17 Sep 2015

Asset sale endangers educational grants

6:59 pm on 17 September 2015

The Maori Education Trust has had to sell its only assets, its farms, putting at risk the grants it is required to make to Maori students.

It has allocated education grants since 1961 but after a series of poor management decisions its financial position is weak.

A glimpse of Culture Day at Murupara School, which has a total immersion approach to learning te reo Māori, Mandarin and Japanese.

Maori students have been missing out on grants. Photo: SUPPLIED

Unfinished audits, Government bailouts and failed business ventures have put the trust in a difficult position.

Official Information documents show last year and as far back at 2010 the Trust had underspent - meaning Maori students have missed out on grants.

President of Maori Students Association at Auckland University Jerry Daniels said the Trust's job was simple - to allocate grants.

"It's rather disappointing to hear that, you know, the whole job they're supposed to be doing which is, you know, reading an application and saying yes or not to and giving the money and they can't even do that properly.

"I think that the trustees need to be honest with themselves. At the end of the day I feel like when I read stuff like that they're looking at self-preservation rather than the actual purpose that they're in these positions, which is to benefit Maori students. If it's poor management then the management needs to change," Mr Daniels said.

This week the board of the Maori Education Trust appeared before the Maori Affairs Select Committee in a closed session.

Afterwards Trustee Bronwyn Yates was asked why the trust had failed to give Maori students the full allocation of grants.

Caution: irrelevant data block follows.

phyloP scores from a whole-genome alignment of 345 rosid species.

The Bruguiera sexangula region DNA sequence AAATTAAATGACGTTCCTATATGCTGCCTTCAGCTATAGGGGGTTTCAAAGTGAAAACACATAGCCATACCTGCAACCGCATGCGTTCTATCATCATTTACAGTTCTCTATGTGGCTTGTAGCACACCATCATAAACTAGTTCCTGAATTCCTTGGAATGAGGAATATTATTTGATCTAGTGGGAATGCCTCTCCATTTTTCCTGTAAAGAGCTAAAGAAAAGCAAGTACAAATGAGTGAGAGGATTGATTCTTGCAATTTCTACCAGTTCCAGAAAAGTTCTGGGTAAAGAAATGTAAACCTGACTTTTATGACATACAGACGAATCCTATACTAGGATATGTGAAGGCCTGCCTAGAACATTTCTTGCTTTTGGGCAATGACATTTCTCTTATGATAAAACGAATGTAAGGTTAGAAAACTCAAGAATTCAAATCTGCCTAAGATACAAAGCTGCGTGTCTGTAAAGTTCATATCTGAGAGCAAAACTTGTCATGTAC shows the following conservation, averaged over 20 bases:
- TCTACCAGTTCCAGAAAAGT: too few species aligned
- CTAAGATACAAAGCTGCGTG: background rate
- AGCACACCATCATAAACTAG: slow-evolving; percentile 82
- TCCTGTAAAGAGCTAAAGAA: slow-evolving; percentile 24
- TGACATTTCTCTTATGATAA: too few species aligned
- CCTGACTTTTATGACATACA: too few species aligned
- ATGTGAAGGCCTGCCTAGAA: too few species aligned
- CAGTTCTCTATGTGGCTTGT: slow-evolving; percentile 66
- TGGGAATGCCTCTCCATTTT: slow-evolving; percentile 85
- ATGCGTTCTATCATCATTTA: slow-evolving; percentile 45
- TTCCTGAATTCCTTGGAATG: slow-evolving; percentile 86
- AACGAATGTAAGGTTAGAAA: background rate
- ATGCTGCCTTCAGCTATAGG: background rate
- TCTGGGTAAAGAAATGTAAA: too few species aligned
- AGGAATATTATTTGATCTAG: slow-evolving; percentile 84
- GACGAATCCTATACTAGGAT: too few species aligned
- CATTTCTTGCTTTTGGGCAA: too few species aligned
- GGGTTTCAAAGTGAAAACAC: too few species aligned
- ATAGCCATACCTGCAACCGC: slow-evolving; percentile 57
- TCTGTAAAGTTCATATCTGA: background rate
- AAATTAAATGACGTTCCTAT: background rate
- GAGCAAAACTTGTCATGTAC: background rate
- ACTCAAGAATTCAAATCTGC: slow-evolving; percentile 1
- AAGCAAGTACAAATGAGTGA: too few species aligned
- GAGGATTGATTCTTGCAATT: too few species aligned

"Well, we're giving the full allocation this year, $1.2 million this year, $1.19 million in scholarships this year. That's important."

The Trust's financial statements show that from 2011 through to 2013 the organisation paid nearly $700,000 in wages to just three staff members.

Ms Yates was reluctant to answer questions about the wages bill.

"How about you give me an email and I'll get back to you," she said.

In 2009, a year after Sir Pita Sharples left the Trust as a Trustee and became the Minister of Maori Affairs, the Trust asked for a $1.5 million loan.

An advisor was appointed and a recovery package put in place.

But in May this year the Maori Education Trust sold a farm which had been gifted for the purpose of Maori education. The farm was sold to Taranaki farmers, despite Ngati Kahungunu offering to buy it with its Treaty settlement.

The sale resulted in a land occupation and Crown negotiators were brought in to organise a buy back for the iwi.

After selling another Otorohanga farm earlier it leaves the trust with no fixed assets.

But Ms Yates was reluctant to answer questions about that or the state of the trust.

Former chairperson Bill Te Huia Hamilton has recently left the Maori Education Trust and Bayden Barber has joined the board.